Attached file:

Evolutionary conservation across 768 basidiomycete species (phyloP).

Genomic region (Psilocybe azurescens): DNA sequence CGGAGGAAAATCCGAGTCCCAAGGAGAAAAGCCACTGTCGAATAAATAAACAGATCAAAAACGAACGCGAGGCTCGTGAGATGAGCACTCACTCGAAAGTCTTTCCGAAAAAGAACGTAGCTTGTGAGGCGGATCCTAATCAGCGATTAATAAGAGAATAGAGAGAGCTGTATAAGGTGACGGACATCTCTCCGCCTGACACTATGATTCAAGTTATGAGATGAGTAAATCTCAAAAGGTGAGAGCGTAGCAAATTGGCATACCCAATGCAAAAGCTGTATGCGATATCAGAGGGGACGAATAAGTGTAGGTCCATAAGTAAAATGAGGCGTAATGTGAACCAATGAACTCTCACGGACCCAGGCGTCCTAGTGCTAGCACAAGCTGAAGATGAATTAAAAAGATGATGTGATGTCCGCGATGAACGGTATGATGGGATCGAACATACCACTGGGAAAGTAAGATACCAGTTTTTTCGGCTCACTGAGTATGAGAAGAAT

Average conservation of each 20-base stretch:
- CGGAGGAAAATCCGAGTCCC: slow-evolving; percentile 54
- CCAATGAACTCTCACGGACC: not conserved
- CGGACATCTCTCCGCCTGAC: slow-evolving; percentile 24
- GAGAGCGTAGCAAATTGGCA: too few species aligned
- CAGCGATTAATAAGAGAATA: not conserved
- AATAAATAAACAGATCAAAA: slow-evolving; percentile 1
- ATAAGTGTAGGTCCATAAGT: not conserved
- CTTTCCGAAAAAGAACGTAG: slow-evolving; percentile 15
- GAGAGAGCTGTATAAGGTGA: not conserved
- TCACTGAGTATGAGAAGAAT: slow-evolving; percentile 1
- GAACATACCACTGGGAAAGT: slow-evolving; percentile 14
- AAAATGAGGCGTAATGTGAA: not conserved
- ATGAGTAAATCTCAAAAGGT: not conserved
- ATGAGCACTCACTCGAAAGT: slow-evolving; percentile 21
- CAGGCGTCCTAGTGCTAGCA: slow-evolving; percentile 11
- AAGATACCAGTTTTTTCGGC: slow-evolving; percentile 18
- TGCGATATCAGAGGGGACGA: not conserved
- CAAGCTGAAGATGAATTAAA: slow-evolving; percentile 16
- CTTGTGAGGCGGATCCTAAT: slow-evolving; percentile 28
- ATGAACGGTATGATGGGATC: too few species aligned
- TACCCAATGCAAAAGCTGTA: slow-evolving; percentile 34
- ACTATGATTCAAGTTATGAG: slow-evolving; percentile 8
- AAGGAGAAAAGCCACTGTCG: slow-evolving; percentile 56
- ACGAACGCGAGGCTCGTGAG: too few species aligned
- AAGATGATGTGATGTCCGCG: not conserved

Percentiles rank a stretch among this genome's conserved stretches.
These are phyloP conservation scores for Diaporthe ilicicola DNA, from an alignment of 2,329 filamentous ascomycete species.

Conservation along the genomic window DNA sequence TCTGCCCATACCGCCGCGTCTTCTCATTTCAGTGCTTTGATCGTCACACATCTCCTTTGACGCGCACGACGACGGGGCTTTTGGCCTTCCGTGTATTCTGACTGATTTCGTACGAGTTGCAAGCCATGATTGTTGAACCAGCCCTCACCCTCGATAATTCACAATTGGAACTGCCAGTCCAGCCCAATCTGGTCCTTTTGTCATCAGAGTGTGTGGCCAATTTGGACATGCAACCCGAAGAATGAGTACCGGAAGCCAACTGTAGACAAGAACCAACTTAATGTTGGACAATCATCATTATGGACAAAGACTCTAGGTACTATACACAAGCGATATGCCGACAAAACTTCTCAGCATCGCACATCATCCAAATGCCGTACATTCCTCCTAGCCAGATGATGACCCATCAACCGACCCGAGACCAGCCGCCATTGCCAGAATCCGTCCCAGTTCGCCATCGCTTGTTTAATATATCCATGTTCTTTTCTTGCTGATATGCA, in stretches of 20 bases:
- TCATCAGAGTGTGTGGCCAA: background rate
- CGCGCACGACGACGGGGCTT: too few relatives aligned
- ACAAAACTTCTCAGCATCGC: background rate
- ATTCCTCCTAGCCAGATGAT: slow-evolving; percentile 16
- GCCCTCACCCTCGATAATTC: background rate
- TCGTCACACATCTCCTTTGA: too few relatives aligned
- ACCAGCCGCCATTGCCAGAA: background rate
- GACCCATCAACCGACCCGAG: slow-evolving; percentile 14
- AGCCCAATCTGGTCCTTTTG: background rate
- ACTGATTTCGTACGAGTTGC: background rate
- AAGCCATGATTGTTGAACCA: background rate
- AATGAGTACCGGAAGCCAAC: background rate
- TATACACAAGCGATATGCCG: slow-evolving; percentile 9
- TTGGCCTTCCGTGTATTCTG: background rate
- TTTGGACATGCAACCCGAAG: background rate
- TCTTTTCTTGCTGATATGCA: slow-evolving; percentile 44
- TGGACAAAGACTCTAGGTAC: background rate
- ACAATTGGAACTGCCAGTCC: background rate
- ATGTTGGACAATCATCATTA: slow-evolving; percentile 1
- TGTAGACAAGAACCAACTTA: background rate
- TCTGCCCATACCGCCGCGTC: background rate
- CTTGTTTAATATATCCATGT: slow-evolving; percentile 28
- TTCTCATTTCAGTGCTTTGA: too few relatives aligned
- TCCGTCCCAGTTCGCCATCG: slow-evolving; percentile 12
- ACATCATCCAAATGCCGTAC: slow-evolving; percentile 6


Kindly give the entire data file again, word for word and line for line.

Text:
Evolutionary conservation across 768 basidiomycete species (phyloP).

Genomic region (Psilocybe azurescens): DNA sequence CGGAGGAAAATCCGAGTCCCAAGGAGAAAAGCCACTGTCGAATAAATAAACAGATCAAAAACGAACGCGAGGCTCGTGAGATGAGCACTCACTCGAAAGTCTTTCCGAAAAAGAACGTAGCTTGTGAGGCGGATCCTAATCAGCGATTAATAAGAGAATAGAGAGAGCTGTATAAGGTGACGGACATCTCTCCGCCTGACACTATGATTCAAGTTATGAGATGAGTAAATCTCAAAAGGTGAGAGCGTAGCAAATTGGCATACCCAATGCAAAAGCTGTATGCGATATCAGAGGGGACGAATAAGTGTAGGTCCATAAGTAAAATGAGGCGTAATGTGAACCAATGAACTCTCACGGACCCAGGCGTCCTAGTGCTAGCACAAGCTGAAGATGAATTAAAAAGATGATGTGATGTCCGCGATGAACGGTATGATGGGATCGAACATACCACTGGGAAAGTAAGATACCAGTTTTTTCGGCTCACTGAGTATGAGAAGAAT

Average conservation of each 20-base stretch:
- CGGAGGAAAATCCGAGTCCC: slow-evolving; percentile 54
- CCAATGAACTCTCACGGACC: not conserved
- CGGACATCTCTCCGCCTGAC: slow-evolving; percentile 24
- GAGAGCGTAGCAAATTGGCA: too few species aligned
- CAGCGATTAATAAGAGAATA: not conserved
- AATAAATAAACAGATCAAAA: slow-evolving; percentile 1
- ATAAGTGTAGGTCCATAAGT: not conserved
- CTTTCCGAAAAAGAACGTAG: slow-evolving; percentile 15
- GAGAGAGCTGTATAAGGTGA: not conserved
- TCACTGAGTATGAGAAGAAT: slow-evolving; percentile 1
- GAACATACCACTGGGAAAGT: slow-evolving; percentile 14
- AAAATGAGGCGTAATGTGAA: not conserved
- ATGAGTAAATCTCAAAAGGT: not conserved
- ATGAGCACTCACTCGAAAGT: slow-evolving; percentile 21
- CAGGCGTCCTAGTGCTAGCA: slow-evolving; percentile 11
- AAGATACCAGTTTTTTCGGC: slow-evolving; percentile 18
- TGCGATATCAGAGGGGACGA: not conserved
- CAAGCTGAAGATGAATTAAA: slow-evolving; percentile 16
- CTTGTGAGGCGGATCCTAAT: slow-evolving; percentile 28
- ATGAACGGTATGATGGGATC: too few species aligned
- TACCCAATGCAAAAGCTGTA: slow-evolving; percentile 34
- ACTATGATTCAAGTTATGAG: slow-evolving; percentile 8
- AAGGAGAAAAGCCACTGTCG: slow-evolving; percentile 56
- ACGAACGCGAGGCTCGTGAG: too few species aligned
- AAGATGATGTGATGTCCGCG: not conserved

Percentiles rank a stretch among this genome's conserved stretches.
These are phyloP conservation scores for Diaporthe ilicicola DNA, from an alignment of 2,329 filamentous ascomycete species.

Conservation along the genomic window DNA sequence TCTGCCCATACCGCCGCGTCTTCTCATTTCAGTGCTTTGATCGTCACACATCTCCTTTGACGCGCACGACGACGGGGCTTTTGGCCTTCCGTGTATTCTGACTGATTTCGTACGAGTTGCAAGCCATGATTGTTGAACCAGCCCTCACCCTCGATAATTCACAATTGGAACTGCCAGTCCAGCCCAATCTGGTCCTTTTGTCATCAGAGTGTGTGGCCAATTTGGACATGCAACCCGAAGAATGAGTACCGGAAGCCAACTGTAGACAAGAACCAACTTAATGTTGGACAATCATCATTATGGACAAAGACTCTAGGTACTATACACAAGCGATATGCCGACAAAACTTCTCAGCATCGCACATCATCCAAATGCCGTACATTCCTCCTAGCCAGATGATGACCCATCAACCGACCCGAGACCAGCCGCCATTGCCAGAATCCGTCCCAGTTCGCCATCGCTTGTTTAATATATCCATGTTCTTTTCTTGCTGATATGCA, in stretches of 20 bases:
- TCATCAGAGTGTGTGGCCAA: background rate
- CGCGCACGACGACGGGGCTT: too few relatives aligned
- ACAAAACTTCTCAGCATCGC: background rate
- ATTCCTCCTAGCCAGATGAT: slow-evolving; percentile 16
- GCCCTCACCCTCGATAATTC: background rate
- TCGTCACACATCTCCTTTGA: too few relatives aligned
- ACCAGCCGCCATTGCCAGAA: background rate
- GACCCATCAACCGACCCGAG: slow-evolving; percentile 14
- AGCCCAATCTGGTCCTTTTG: background rate
- ACTGATTTCGTACGAGTTGC: background rate
- AAGCCATGATTGTTGAACCA: background rate
- AATGAGTACCGGAAGCCAAC: background rate
- TATACACAAGCGATATGCCG: slow-evolving; percentile 9
- TTGGCCTTCCGTGTATTCTG: background rate
- TTTGGACATGCAACCCGAAG: background rate
- TCTTTTCTTGCTGATATGCA: slow-evolving; percentile 44
- TGGACAAAGACTCTAGGTAC: background rate
- ACAATTGGAACTGCCAGTCC: background rate
- ATGTTGGACAATCATCATTA: slow-evolving; percentile 1
- TGTAGACAAGAACCAACTTA: background rate
- TCTGCCCATACCGCCGCGTC: background rate
- CTTGTTTAATATATCCATGT: slow-evolving; percentile 28
- TTCTCATTTCAGTGCTTTGA: too few relatives aligned
- TCCGTCCCAGTTCGCCATCG: slow-evolving; percentile 12
- ACATCATCCAAATGCCGTAC: slow-evolving; percentile 6